The pros of going with private equity instead of PIF are primarily a path of least resistance. A potential, and likely, deep dive by the Justice Department into a Tour-PIF deal would take up to 18 months while a deal with some other private equity likely wouldn’t draw as much scrutiny.

Going with private equity instead of PIF would also keep the Tour from having to answer questions about sportswashing and the awkward heel turn the framework agreement produced.

The potential con of a deal involving private equity is the very nature of investments, which normally expect some sort of a return within five years.

The policy board player directors sent a memo to the membership last week explaining that these potential investors are “not traditional private equity groups as has been reported, but rather multi-decade oriented, strategic partners.”

As one insider put it, the Tour is looking for “patient money.”

The private equity option has also created a potential for palace intrigue with Rory McIlroy – whose TGL team, Boston Commons Golf, is owned by Fenway – and Monahan, who was an executive vice president of Fenway Sports Group before joining the Tour.

Then there’s Tiger Woods, a player director on the policy board and co-founder with McIlroy in TMRW Sports which is behind the made-for-television TGL. Liberty Media CEO Greg Maffei is an investor in TMRW Sports.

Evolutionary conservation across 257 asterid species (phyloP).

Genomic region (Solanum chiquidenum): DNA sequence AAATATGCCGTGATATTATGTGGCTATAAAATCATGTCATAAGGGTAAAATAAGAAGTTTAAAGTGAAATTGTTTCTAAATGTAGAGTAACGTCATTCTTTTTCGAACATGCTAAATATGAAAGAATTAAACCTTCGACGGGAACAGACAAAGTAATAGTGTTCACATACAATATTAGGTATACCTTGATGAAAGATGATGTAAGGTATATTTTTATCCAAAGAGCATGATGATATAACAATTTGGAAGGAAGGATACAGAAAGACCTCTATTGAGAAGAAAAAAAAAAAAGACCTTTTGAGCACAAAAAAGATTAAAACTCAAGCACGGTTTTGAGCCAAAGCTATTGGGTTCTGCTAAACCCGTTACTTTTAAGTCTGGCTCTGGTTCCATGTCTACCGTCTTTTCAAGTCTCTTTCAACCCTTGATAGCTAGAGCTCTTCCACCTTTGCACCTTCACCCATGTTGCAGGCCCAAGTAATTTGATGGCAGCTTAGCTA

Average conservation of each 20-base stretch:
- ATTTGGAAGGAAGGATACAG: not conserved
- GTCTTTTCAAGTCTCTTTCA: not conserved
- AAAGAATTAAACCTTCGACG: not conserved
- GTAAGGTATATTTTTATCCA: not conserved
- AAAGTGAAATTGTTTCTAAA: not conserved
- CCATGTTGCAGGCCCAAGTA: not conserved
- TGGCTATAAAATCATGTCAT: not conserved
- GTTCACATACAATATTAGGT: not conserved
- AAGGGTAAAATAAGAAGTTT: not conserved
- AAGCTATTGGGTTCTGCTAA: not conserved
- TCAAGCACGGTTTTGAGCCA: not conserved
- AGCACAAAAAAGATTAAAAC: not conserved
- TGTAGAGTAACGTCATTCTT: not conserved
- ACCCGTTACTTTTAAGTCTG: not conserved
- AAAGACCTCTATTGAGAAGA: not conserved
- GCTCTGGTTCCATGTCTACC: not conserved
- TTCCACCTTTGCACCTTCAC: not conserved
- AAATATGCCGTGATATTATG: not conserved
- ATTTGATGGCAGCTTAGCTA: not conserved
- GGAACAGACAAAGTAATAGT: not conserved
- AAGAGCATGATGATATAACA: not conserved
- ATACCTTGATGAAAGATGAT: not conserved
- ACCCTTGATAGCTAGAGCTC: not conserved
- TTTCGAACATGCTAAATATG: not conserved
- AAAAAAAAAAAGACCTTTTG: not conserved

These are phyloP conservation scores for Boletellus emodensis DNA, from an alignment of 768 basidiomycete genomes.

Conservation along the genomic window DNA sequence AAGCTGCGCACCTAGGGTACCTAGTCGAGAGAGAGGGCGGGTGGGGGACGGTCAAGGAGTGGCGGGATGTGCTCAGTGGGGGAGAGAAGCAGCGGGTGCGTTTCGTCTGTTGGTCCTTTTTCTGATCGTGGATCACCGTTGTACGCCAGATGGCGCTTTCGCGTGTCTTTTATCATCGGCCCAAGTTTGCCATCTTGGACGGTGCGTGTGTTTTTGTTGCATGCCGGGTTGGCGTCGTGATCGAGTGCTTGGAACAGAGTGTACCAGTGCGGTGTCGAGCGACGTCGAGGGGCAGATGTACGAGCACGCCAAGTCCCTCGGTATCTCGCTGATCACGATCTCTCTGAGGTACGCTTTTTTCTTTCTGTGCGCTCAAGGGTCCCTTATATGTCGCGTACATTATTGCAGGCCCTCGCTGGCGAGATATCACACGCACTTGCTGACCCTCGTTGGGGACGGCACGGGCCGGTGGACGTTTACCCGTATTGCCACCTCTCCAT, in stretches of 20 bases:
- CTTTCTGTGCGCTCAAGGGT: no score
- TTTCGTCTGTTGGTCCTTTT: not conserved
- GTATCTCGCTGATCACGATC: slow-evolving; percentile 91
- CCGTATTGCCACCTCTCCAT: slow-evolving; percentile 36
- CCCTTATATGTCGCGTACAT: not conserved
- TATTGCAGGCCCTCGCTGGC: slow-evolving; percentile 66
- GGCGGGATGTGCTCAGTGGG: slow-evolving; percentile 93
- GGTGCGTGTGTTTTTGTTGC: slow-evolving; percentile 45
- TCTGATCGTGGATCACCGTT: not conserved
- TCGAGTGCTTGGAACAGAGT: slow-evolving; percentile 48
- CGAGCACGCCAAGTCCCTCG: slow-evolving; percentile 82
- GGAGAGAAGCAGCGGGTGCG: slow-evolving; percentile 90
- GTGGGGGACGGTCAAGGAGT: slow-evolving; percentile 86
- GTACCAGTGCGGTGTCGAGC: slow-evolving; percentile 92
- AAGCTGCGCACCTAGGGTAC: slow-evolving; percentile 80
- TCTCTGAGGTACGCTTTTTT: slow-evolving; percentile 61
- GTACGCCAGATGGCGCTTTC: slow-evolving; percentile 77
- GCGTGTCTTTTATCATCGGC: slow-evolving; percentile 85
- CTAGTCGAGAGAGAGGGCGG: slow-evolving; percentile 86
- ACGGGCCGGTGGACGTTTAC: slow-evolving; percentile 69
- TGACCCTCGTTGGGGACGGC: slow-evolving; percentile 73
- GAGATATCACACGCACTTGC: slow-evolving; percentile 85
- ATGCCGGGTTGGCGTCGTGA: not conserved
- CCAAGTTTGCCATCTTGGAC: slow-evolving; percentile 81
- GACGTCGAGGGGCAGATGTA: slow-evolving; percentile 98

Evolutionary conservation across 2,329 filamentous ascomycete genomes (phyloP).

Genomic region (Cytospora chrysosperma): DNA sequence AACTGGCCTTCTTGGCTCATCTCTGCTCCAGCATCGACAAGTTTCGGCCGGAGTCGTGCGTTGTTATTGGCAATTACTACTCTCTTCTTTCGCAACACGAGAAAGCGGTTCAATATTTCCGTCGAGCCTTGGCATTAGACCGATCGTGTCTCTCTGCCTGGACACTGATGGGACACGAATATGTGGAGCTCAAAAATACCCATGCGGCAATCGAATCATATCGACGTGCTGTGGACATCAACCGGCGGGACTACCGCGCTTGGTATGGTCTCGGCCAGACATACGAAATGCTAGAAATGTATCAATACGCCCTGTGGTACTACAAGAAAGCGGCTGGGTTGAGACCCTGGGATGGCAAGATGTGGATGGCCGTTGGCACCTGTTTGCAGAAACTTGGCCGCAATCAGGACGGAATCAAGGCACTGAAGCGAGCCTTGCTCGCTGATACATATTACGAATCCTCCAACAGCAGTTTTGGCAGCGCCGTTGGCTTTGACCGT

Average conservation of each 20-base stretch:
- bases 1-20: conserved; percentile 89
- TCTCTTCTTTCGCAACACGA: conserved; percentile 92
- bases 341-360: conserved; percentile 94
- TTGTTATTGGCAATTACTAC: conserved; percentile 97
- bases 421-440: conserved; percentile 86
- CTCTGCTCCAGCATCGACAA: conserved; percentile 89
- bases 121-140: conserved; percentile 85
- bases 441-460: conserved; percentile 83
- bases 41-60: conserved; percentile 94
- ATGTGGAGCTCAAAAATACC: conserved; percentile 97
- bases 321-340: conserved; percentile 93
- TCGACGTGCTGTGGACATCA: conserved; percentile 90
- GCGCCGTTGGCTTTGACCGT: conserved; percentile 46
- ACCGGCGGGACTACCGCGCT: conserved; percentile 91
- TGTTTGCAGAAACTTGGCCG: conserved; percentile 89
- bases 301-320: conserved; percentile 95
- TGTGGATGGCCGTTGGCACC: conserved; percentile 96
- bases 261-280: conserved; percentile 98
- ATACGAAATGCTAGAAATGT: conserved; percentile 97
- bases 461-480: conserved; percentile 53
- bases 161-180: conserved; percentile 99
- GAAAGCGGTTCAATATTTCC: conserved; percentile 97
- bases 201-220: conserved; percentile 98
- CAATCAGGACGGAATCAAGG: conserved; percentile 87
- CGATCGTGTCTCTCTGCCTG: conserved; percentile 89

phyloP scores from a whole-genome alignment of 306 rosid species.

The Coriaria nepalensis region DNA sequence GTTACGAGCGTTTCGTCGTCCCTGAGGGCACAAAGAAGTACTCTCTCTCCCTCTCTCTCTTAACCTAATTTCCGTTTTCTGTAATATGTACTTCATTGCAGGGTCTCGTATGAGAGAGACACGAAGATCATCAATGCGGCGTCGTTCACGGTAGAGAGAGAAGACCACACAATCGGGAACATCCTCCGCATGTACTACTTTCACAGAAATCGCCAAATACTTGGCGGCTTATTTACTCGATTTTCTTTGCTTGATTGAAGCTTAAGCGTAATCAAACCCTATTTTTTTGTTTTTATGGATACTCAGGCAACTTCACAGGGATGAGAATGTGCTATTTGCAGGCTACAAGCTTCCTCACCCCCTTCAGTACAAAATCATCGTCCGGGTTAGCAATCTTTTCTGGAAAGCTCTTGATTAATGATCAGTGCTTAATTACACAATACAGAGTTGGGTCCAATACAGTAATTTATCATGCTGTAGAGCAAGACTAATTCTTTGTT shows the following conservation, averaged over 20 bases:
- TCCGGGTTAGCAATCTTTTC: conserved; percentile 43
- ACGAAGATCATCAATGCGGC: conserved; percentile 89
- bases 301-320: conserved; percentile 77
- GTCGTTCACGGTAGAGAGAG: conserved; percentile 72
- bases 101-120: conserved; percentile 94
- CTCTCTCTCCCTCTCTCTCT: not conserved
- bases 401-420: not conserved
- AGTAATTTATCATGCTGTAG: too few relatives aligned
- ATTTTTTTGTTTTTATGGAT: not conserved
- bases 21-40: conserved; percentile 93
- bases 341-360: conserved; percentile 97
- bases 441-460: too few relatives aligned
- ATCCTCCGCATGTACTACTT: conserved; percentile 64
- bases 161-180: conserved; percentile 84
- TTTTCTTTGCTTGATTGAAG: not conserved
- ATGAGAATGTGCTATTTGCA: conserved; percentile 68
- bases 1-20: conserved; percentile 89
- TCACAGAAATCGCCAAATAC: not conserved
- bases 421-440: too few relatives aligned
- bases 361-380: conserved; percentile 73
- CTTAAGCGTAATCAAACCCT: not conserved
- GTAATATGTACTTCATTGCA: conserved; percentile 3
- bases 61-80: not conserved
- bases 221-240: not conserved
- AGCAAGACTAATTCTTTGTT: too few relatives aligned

There’s also the very real danger that if the Tour doesn’t reach some sort of deal with PIF and leaves it in the cold, Al-Rumayyan will double down and LIV Golf will become an even greater threat.


PGA Tour-PIF/Private Equity

This is likely to be the most attractive option for the Tour and its members.

The pros of a combination move go deep into the dealmaking weeds. The addition of “other” investors could appease the Justice Department and either avoid or at the least mitigate a potential investigation into the new entity.

Based on Monahan’s comments last week at The New York Times’ DealBook Summit it also appears to be the preferred option among the players, saying a deal would include PIF and “likely another co-investor with significant experience in business and sports [that] will help the PGA Tour take share from other sports and be even more competitive.”

The cons to a PIF/private equity deal rest entirely with Al-Rumayyan. The PIF is a minority investor in many companies alongside other private equity but it’s unclear if that model falls into his plans for golf.


Status Quo

This is not an option, at least not as the golf world is currently aligned. Human nature is averse to change, particularly the unprecedented change the Tour is facing. There will always be a portion of the golf world that will pine for simpler times and the ways things used to be.

But the cons of doing nothing have the potential to be devastating. The move to signature events with smaller fields and larger purses was designed to stem the tide of top players leaving to join LIV Golf, but it’s an economic model that’s not sustainable even for a business as successful as the Tour.

Whatever deal is eventually forged will include a partner or partners and the options, if not the ultimate outcome, are starting to crystalize.